Public Health - Dayton & Montgomery County is reminding everyone to be aware of the health risks from the early-spring heat.

While Public Health encourages individuals to be physically active and do things outside, everyone needs to take precautions to prevent heat-related illnesses.

Unusually hot temperatures can affect your health. Most vulnerable are the elderly, those who work or exercise outdoors, infants and children, the homeless and people with a chronic medical condition.

Public Health recommends that everyone pay particular attention to the following suggestions:

Stay cool

  • Stay in air-conditioned buildings.
  • Do not rely on a fan as your primary cooling device. Use air conditioning if available.
  • Limit outdoor activity, especially midday when it is the hottest part of the day, and avoid direct sunlight.
  • Wear loose, lightweight, light-colored clothing.
  • Take cool showers or baths to lower your body temperature.
  • Adjust blinds, shades, and awnings to keep out the sun.
  • Check on at-risk friends, family and neighbors at least twice a day.
  • Children and pets should not be left unattended in closed vehicles. Temperatures can reach dangerous levels rapidly.

Stay hydrated

  • Drink more water than usual and don’t wait until you’re thirsty to drink.
  • Drink two to four cups of water every hour while working or exercising outside.
  • Avoid alcohol or liquids containing high amounts of sugar.
  • Make sure your family, friends and neighbors are drinking enough water.

Stay informed

  • Check your local news for extreme heat warnings and safety tips.
  • Visit www.phdmc.org to find local information and tips for preventing heat sickness.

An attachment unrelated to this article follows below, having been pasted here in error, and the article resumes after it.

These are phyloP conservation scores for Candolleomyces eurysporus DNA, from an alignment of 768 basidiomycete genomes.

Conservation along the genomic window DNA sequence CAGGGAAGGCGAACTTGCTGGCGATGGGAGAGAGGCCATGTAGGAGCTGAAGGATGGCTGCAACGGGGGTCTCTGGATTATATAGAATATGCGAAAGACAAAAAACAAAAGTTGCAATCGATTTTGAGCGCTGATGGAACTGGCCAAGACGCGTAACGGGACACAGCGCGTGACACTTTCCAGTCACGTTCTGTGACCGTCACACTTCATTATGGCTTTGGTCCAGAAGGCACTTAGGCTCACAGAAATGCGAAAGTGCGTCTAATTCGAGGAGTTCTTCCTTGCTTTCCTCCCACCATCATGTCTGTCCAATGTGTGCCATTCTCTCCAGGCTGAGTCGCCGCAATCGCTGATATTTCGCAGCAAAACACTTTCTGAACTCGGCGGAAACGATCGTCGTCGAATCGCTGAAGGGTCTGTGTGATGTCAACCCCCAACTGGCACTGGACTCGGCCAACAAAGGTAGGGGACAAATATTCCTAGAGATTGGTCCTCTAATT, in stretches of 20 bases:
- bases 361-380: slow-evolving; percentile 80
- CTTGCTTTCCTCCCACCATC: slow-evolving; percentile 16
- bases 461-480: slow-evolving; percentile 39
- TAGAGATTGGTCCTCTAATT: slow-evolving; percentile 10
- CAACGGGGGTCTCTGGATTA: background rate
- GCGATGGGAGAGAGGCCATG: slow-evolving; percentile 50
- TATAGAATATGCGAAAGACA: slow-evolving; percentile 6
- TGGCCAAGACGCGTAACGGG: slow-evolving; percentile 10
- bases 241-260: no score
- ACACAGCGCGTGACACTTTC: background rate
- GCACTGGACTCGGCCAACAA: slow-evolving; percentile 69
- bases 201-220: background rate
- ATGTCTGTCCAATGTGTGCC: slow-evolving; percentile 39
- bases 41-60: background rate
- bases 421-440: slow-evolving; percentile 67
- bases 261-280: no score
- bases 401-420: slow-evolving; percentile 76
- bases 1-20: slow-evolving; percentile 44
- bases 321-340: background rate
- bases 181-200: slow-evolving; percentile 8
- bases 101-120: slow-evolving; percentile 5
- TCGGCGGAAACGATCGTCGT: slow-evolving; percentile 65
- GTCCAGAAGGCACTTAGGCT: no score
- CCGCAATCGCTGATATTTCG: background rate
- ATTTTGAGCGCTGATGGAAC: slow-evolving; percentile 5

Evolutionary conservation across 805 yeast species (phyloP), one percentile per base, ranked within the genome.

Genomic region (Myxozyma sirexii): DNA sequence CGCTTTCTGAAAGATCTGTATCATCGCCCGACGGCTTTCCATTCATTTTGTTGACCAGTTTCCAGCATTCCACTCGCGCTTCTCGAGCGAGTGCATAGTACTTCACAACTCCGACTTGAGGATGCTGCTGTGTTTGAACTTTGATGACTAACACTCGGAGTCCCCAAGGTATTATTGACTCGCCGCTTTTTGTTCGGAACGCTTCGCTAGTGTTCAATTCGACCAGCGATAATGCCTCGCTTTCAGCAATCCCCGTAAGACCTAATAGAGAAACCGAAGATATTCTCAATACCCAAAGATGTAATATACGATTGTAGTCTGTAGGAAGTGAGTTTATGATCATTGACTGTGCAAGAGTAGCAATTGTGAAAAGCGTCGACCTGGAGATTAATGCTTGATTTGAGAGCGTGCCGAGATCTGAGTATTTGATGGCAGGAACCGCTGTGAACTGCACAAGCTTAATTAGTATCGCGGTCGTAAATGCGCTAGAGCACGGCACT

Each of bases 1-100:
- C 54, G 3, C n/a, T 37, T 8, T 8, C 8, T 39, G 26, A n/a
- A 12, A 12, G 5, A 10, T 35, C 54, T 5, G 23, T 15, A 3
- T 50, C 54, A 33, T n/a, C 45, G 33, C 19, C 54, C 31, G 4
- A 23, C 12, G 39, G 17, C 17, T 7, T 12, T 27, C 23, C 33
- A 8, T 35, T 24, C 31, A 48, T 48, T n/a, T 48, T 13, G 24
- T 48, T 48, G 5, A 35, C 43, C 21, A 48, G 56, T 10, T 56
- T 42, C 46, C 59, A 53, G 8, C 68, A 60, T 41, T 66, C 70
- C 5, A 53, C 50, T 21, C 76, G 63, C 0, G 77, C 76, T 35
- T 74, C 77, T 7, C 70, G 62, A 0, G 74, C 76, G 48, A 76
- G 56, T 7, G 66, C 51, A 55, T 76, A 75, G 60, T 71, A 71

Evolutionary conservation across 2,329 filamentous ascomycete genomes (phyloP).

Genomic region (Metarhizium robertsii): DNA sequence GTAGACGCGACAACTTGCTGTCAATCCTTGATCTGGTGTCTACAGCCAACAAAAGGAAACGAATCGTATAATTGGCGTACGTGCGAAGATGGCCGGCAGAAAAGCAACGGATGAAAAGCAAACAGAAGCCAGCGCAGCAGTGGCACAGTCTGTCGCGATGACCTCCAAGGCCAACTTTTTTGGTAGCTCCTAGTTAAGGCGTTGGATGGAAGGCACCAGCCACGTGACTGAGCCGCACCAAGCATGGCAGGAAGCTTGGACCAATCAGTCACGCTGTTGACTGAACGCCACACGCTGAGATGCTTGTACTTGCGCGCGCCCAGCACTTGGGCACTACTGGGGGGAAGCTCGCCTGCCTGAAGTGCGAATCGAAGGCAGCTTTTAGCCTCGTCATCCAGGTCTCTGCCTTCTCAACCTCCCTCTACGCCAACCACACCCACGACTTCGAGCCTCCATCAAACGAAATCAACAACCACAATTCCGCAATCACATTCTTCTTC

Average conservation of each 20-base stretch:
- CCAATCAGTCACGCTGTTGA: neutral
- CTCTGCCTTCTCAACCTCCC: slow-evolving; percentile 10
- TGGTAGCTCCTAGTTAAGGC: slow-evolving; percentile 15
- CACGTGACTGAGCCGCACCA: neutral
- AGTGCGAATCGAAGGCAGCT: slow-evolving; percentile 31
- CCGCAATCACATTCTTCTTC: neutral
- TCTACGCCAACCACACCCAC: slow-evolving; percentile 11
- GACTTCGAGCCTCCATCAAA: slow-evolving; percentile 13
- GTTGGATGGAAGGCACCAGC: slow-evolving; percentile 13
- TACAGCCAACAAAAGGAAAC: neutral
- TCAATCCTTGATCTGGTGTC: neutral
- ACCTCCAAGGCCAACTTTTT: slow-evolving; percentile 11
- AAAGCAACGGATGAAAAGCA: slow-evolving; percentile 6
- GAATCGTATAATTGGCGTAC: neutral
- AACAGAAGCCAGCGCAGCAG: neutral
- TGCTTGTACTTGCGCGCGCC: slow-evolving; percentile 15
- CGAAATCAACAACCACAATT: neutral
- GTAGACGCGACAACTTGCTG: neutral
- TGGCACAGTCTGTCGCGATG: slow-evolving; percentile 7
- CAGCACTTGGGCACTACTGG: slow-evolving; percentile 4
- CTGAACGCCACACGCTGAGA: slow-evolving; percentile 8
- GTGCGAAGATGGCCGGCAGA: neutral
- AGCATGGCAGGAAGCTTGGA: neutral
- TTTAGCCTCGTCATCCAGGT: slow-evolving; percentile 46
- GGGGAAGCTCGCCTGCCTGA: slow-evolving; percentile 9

• Keep your friends, family and neighbors aware of weather and heat safety information.

Additionally, Public Health encourages all residents to learn the signs and first aid response for heat-related illness. Warning signs and symptoms vary but may include:

Heat Exhaustion

Symptoms

  • Heavy sweating
  • Weakness
  • Skin cold, pale, and clammy
  • Weak pulse
  • Fainting and vomiting

What You Should Do

  • Move to a cooler location.
  • Lie down and loosen your clothing.
  • Apply cool, wet cloths to as much of your body as possible.
  • Sip water.
  • If you have vomited and it continues, seek medical attention immediately.

Heat Stroke

Symptoms

  • High body temperature (above 103°F)
  • Hot, red, dry or moist skin
  • Rapid and strong pulse
  • Possible unconsciousness

What You Should Do

  • Call 911 immediately — this is a medical emergency.
  • Move the person to a cooler environment.
  • Reduce the person's body temperature with cool cloths or even a bath.
  • Do NOT give fluids.

For more information on extreme heat, visit www.cdc.gov/extremeheat

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